by Sivakumar Surampudi – May 27, 2020, 5:34 pm237SHARES
Someone once quipped, “We won’t be able to capture the opportunities presented by the twenty-first century food consumer, if Indian agriculture continues to operate with the twentieth century institutions.”
This post explains why I believe that the agri reforms announced by the Central Government recently are far-reaching and transformative.
More importantly, how the reforms have been conceived differently this time, which gives us hope that the reforms will actually make an impact on the ground.
But before I do that, let me explain the origin of these regulations, and what has changed since then, warranting the reforms, so you have the context.
India: 1950s to 1970s
Much of the policy and regulatory framework of India’s food and agricultural economy was built in an era of shortages, and an environment where institutional arrangements were inadequate. So,
While all these laws and institutions successfully delivered the desired outcomes, there were some unintended consequences too.
For example, the direct role played by the government created a production-driven supply chain system with a focus on raising yields and no incentive to the farmer in improving quality beyond the basic.
The unpredictability of invoking Essential Commodities Act, hanging like the Sword of Damocles, did not let the industry mature into globally competitive scales.
The APMC Act too did not let the relationship between the farmers and the food processors or retailers evolve into value chain partnerships, because the compulsory auction system kept it transactional.
While the incomes of farmers certainly went up compared to the prior period because of these interventions, they also remained far lower than that of any other source of livelihood.
It’s a telling statistic that 80 per cent of India’s poor are farmers.
The India of 21st Century:
Access to basic staples is not any more a concern for a large majority of Indian consumers.
With their general awareness increasing and income levels also improving, the consumers started looking for more variety in food, as also better quality.
There’s also a preference for processed and packaged food as they offer convenience while buying as well as consumption.
A sizeable segment of today’s consumers is willing to pay higher price for healthy and nutritious food, and is also seeking assurance on safety and hygiene.
These developments offer a great opportunity to diversify farm production to more remunerative crops like vegetables, fruits, nutri-cereals (millets), pulses, and the derived products like milk and meat.
To gain from this opportunity, farmers need access to new knowledge in crop management and efficient linkages to input and output markets.
This means a fundamental transformation of the system from being production-driven supply chains led by government, to demand-responsive value chains anchored by consumer-oriented market players.
Given that many of these crops are more perishable than cereals, this also means new investments in processing, storage and handling infrastructure.
Such systemic transformation, the linkages along the value chain, and the investments in infrastructure are precisely what the institutions and laws of 1950s-70s obstructed.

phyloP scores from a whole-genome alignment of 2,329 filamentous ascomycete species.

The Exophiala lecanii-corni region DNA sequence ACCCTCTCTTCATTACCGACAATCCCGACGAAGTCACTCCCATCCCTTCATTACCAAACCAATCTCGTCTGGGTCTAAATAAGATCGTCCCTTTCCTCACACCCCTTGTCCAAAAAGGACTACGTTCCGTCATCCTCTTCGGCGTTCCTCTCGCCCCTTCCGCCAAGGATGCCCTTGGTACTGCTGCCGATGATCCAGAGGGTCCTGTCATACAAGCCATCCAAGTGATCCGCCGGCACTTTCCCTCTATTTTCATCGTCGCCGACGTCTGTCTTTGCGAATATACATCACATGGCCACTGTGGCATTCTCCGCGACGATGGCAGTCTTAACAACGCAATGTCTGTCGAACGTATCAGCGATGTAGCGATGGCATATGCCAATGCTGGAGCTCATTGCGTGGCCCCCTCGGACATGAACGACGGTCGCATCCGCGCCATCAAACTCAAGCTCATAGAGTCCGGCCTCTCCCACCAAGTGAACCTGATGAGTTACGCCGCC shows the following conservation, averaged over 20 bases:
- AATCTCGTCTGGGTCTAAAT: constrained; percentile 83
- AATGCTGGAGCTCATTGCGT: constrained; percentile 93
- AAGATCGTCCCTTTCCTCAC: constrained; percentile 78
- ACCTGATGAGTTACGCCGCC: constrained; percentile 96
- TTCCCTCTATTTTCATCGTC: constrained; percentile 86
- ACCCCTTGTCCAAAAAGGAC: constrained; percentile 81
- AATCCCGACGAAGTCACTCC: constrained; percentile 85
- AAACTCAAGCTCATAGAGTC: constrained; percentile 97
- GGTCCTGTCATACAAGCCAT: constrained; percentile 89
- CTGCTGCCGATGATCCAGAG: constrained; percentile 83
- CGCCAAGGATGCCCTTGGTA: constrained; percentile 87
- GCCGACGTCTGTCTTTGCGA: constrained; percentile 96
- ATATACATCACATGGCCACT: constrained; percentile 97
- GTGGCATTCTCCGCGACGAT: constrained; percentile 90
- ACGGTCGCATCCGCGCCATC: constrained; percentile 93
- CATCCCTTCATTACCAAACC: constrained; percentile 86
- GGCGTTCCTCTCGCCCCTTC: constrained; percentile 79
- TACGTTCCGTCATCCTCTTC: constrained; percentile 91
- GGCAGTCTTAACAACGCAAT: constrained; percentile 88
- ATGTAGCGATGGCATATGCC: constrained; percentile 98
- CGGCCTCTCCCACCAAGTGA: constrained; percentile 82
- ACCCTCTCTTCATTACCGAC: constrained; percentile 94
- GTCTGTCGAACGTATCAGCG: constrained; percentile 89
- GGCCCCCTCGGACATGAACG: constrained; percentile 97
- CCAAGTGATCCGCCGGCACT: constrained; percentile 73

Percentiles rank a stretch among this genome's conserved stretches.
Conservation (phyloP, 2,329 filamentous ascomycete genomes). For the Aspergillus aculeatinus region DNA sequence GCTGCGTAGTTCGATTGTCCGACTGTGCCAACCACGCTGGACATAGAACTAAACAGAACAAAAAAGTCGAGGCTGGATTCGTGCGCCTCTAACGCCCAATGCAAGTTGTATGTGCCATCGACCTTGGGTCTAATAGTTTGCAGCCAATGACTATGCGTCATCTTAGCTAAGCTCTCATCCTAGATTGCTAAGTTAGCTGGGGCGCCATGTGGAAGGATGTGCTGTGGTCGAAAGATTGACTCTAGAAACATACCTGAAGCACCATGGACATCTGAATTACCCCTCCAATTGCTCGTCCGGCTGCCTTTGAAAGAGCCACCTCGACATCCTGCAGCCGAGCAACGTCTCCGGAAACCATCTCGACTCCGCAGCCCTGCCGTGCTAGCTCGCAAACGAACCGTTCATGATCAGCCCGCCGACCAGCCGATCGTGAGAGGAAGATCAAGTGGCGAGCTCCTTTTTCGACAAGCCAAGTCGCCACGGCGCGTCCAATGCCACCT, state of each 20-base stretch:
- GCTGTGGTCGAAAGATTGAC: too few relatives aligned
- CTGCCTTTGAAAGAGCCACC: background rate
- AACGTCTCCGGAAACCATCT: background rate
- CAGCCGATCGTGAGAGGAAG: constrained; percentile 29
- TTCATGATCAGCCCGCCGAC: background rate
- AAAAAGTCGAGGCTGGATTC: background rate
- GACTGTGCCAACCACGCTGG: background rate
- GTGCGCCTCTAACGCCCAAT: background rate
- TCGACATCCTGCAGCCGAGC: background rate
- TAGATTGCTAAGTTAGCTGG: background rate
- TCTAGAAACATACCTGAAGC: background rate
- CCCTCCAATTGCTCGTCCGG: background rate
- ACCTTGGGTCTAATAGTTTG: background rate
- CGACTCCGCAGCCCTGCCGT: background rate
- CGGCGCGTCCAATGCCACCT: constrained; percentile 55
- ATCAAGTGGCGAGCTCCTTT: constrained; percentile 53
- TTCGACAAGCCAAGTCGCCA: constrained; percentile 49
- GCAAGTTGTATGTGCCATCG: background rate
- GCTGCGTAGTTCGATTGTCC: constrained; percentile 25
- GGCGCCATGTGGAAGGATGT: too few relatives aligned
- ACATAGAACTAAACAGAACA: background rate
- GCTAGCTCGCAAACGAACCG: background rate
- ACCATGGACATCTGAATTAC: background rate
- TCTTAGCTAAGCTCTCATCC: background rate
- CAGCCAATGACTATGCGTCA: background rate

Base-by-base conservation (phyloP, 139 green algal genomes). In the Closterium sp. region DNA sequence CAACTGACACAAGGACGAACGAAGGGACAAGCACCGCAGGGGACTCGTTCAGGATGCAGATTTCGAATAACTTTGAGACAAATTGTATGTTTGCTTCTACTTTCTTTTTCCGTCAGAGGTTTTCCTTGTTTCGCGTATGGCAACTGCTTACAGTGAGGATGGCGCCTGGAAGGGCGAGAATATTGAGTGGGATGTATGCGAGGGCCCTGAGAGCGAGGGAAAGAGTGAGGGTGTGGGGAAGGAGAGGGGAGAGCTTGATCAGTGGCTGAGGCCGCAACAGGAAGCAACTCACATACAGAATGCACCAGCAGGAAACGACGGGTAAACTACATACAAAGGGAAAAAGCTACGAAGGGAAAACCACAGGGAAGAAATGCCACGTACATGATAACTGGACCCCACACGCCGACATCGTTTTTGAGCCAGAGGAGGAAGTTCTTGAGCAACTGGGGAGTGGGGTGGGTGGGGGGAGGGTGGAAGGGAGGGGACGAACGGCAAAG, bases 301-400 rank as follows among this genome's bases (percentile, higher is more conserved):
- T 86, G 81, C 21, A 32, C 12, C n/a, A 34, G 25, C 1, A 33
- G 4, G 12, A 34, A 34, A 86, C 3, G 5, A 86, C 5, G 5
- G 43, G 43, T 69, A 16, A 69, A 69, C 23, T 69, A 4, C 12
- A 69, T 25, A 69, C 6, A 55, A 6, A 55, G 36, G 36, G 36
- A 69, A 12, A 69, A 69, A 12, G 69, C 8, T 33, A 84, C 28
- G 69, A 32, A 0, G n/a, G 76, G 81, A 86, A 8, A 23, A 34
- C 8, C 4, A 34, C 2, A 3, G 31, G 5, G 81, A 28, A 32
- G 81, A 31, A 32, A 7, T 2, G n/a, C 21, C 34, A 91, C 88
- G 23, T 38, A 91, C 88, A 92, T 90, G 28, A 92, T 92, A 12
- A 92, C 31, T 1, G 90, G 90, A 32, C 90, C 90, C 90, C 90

Hence the hankering from all stakeholders for reforms in agriculture for over two decades.
What will the reforms accomplish?
What we have heard from the announcement of the Finance Minister is the intent.
We have to still walk three more steps, viz. (1) read the fine print of the three laws when they are enacted, (2) understand the alignment of different states and political parties with the announced intent, and (3) see the Rules made by the concerned authorities to operationalise these Acts.
But, knowing what we already know today, I have no doubt that the nation will move forward decisively from here.
Such engagement will lead to better alignment of crops and varieties based on consumer trends.
Farmers will grow what the markets want, rather than trying to sell whatever they produced.
It’s in the interest of the processors and retailers to help farmers raise their productivity, manage crops to produce the desired quality, ensure appropriate post-harvest practices to preserve the product integrity, all of which lead to better farm-gate price realisation.
Sort of a reciprocal dependency that’s more sustainable.
The e-marketplaces will also help in delivering personalised crop management advisory to farmers, besides lowering the costs of accessing input or output markets through aggregation.
With reliable supply chains supporting their investments through such engagement, the private sector can focus on value addition through processing and branding to serve the evolving consumer needs.
The ₹100,000 Crore Fund for farmers, announced by the FM towards the post-harvest infrastructure, as well as the ₹10,000 Crore for Micro Food Enterprises, will complement the downstream investments by the private sector and effectively complete the value chain.
For those who argue that no private investments came into Bihar and a couple of other states when they abolished their APMC Acts, and why things would be any different now, the answer lies in the improved viability due to the scale-play allowed under the amended Essential Commodities Act.
Also, the new approach to trade facilitation law will satisfy those who argue that the state governments cannot walk away from their obligation to provide agri marketing infrastructure after APMC reform, because mandis will very much co-exist and compete for their share of volumes from the farmers.
Sivakumar Surampudi is Divisional Chief Executive of the Agri Business Division at ITC.